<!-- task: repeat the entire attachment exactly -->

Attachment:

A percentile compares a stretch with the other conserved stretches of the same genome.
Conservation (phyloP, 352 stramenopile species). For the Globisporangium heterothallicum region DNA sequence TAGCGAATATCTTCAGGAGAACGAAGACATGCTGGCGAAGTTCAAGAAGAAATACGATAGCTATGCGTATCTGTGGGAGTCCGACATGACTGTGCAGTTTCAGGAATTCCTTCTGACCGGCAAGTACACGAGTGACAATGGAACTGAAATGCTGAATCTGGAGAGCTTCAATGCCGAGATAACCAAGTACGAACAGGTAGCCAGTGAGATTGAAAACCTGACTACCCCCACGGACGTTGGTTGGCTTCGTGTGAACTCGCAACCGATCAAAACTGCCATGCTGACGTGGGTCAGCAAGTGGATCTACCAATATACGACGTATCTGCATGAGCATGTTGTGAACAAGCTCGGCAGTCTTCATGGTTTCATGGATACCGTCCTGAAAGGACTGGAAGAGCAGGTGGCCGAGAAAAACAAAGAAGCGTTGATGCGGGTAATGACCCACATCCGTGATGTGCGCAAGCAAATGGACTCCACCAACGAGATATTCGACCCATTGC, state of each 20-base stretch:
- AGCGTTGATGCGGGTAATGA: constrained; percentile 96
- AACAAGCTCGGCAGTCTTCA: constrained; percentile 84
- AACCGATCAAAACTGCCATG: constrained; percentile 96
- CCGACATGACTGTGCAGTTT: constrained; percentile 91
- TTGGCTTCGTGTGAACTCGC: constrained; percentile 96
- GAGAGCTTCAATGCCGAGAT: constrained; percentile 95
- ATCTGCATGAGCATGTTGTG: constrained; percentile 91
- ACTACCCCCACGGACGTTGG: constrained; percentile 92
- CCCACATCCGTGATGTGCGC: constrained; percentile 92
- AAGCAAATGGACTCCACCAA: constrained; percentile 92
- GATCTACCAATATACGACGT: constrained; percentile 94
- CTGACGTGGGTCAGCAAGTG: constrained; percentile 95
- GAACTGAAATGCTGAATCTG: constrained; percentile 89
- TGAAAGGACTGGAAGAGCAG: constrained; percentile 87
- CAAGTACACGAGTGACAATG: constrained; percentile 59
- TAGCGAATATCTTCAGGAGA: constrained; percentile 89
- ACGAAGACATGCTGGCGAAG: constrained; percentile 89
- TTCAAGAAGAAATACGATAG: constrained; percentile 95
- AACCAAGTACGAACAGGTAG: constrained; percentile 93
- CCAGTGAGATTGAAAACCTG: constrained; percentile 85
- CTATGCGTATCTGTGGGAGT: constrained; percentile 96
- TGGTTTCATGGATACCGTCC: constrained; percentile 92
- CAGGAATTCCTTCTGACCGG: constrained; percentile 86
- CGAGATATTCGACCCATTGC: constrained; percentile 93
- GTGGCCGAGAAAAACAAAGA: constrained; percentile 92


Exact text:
A percentile compares a stretch with the other conserved stretches of the same genome.
Conservation (phyloP, 352 stramenopile species). For the Globisporangium heterothallicum region DNA sequence TAGCGAATATCTTCAGGAGAACGAAGACATGCTGGCGAAGTTCAAGAAGAAATACGATAGCTATGCGTATCTGTGGGAGTCCGACATGACTGTGCAGTTTCAGGAATTCCTTCTGACCGGCAAGTACACGAGTGACAATGGAACTGAAATGCTGAATCTGGAGAGCTTCAATGCCGAGATAACCAAGTACGAACAGGTAGCCAGTGAGATTGAAAACCTGACTACCCCCACGGACGTTGGTTGGCTTCGTGTGAACTCGCAACCGATCAAAACTGCCATGCTGACGTGGGTCAGCAAGTGGATCTACCAATATACGACGTATCTGCATGAGCATGTTGTGAACAAGCTCGGCAGTCTTCATGGTTTCATGGATACCGTCCTGAAAGGACTGGAAGAGCAGGTGGCCGAGAAAAACAAAGAAGCGTTGATGCGGGTAATGACCCACATCCGTGATGTGCGCAAGCAAATGGACTCCACCAACGAGATATTCGACCCATTGC, state of each 20-base stretch:
- AGCGTTGATGCGGGTAATGA: constrained; percentile 96
- AACAAGCTCGGCAGTCTTCA: constrained; percentile 84
- AACCGATCAAAACTGCCATG: constrained; percentile 96
- CCGACATGACTGTGCAGTTT: constrained; percentile 91
- TTGGCTTCGTGTGAACTCGC: constrained; percentile 96
- GAGAGCTTCAATGCCGAGAT: constrained; percentile 95
- ATCTGCATGAGCATGTTGTG: constrained; percentile 91
- ACTACCCCCACGGACGTTGG: constrained; percentile 92
- CCCACATCCGTGATGTGCGC: constrained; percentile 92
- AAGCAAATGGACTCCACCAA: constrained; percentile 92
- GATCTACCAATATACGACGT: constrained; percentile 94
- CTGACGTGGGTCAGCAAGTG: constrained; percentile 95
- GAACTGAAATGCTGAATCTG: constrained; percentile 89
- TGAAAGGACTGGAAGAGCAG: constrained; percentile 87
- CAAGTACACGAGTGACAATG: constrained; percentile 59
- TAGCGAATATCTTCAGGAGA: constrained; percentile 89
- ACGAAGACATGCTGGCGAAG: constrained; percentile 89
- TTCAAGAAGAAATACGATAG: constrained; percentile 95
- AACCAAGTACGAACAGGTAG: constrained; percentile 93
- CCAGTGAGATTGAAAACCTG: constrained; percentile 85
- CTATGCGTATCTGTGGGAGT: constrained; percentile 96
- TGGTTTCATGGATACCGTCC: constrained; percentile 92
- CAGGAATTCCTTCTGACCGG: constrained; percentile 86
- CGAGATATTCGACCCATTGC: constrained; percentile 93
- GTGGCCGAGAAAAACAAAGA: constrained; percentile 92